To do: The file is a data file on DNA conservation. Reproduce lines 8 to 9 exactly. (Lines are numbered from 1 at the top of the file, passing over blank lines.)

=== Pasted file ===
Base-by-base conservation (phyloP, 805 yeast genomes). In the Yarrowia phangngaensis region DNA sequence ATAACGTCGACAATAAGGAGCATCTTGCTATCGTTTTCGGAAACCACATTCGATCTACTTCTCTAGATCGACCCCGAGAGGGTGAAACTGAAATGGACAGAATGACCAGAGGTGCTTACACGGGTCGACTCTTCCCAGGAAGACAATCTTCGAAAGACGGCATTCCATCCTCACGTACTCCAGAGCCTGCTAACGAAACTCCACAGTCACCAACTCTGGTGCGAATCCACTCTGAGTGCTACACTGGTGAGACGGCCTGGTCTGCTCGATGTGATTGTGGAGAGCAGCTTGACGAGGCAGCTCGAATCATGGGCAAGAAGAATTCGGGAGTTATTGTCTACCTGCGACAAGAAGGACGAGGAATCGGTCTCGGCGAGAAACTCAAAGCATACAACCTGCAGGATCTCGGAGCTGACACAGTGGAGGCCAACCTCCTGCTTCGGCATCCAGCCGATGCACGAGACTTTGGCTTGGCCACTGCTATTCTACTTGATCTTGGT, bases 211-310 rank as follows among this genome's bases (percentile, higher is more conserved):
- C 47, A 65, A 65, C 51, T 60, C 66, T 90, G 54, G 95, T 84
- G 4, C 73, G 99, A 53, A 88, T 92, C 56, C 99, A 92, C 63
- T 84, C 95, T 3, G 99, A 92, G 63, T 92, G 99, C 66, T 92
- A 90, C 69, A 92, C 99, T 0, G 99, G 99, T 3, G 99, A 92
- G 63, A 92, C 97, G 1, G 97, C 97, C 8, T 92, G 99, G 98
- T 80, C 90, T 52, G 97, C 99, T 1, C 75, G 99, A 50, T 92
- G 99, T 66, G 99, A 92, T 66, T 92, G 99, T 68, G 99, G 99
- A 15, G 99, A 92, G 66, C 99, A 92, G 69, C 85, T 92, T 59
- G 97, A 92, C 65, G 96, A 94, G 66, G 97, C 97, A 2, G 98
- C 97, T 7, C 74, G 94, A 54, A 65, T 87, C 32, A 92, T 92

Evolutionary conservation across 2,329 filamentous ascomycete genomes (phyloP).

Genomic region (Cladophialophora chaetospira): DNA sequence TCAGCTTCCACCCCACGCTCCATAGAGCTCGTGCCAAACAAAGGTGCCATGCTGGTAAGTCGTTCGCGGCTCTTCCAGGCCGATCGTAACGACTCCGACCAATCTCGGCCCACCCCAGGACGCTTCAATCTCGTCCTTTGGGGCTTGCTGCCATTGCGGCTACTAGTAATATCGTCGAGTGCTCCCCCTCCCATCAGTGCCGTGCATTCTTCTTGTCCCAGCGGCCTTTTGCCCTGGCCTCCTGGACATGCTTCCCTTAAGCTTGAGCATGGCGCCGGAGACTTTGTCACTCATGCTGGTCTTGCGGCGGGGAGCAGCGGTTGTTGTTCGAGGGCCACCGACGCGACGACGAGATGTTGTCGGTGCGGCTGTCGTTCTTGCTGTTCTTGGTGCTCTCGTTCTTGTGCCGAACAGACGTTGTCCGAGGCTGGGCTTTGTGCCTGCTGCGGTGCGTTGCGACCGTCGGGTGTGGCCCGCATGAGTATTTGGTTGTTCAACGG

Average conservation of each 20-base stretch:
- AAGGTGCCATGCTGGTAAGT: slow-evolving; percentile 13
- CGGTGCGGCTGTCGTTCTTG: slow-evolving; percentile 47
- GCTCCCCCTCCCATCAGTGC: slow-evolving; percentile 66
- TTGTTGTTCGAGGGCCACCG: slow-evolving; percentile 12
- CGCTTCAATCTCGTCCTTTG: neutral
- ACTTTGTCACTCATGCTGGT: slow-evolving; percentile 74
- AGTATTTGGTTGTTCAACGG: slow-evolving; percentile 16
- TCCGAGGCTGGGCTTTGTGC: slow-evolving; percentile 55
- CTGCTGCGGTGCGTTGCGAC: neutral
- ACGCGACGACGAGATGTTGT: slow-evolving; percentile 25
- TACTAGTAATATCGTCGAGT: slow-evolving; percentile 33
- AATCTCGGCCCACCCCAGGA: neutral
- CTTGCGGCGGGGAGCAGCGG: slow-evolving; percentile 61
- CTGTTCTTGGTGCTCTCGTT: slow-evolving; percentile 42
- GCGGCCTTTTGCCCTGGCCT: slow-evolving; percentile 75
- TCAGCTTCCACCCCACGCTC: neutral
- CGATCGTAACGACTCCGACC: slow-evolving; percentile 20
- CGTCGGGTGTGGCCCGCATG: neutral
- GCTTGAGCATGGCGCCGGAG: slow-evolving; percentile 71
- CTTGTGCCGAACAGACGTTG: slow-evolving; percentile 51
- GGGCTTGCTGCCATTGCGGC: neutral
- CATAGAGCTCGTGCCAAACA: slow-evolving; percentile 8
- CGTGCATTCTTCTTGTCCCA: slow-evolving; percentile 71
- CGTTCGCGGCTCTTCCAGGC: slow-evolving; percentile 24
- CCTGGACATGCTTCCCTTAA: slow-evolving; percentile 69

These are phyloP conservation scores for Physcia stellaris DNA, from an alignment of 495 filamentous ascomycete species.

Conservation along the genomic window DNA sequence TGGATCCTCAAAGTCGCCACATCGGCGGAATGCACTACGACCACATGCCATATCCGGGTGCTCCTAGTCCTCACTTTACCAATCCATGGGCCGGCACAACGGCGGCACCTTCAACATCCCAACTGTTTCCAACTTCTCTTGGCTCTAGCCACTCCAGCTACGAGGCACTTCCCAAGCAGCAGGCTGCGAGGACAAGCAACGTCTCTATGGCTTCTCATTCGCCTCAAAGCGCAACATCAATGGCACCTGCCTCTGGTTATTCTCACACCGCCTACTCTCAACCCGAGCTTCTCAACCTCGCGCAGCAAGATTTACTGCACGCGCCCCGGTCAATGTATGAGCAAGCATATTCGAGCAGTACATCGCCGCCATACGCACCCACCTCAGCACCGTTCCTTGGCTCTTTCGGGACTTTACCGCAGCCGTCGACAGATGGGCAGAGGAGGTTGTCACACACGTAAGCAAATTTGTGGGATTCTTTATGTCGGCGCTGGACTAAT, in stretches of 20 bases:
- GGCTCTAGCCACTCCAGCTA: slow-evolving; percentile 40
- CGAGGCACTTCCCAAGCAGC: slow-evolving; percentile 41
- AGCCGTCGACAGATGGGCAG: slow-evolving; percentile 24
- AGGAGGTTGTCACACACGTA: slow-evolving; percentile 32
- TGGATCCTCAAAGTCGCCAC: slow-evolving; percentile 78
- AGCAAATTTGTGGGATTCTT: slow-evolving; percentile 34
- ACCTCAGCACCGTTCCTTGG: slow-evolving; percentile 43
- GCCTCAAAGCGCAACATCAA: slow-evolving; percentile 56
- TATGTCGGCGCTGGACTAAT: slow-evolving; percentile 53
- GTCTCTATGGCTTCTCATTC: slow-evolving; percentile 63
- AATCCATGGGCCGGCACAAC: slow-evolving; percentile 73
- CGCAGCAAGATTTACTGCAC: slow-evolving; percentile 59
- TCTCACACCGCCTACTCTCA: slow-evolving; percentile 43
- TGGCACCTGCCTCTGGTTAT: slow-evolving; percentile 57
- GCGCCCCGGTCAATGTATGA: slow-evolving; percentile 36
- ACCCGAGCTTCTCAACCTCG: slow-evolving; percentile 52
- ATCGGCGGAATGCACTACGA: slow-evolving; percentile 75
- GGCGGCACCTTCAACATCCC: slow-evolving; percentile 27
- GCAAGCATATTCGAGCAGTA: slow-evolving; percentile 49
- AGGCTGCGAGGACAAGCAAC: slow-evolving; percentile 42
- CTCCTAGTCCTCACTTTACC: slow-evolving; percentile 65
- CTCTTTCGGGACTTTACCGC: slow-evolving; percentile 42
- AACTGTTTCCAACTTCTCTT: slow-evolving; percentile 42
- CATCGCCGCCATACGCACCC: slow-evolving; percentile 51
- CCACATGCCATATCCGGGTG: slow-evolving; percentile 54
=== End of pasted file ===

- G 99, T 66, G 99, A 92, T 66, T 92, G 99, T 68, G 99, G 99
- A 15, G 99, A 92, G 66, C 99, A 92, G 69, C 85, T 92, T 59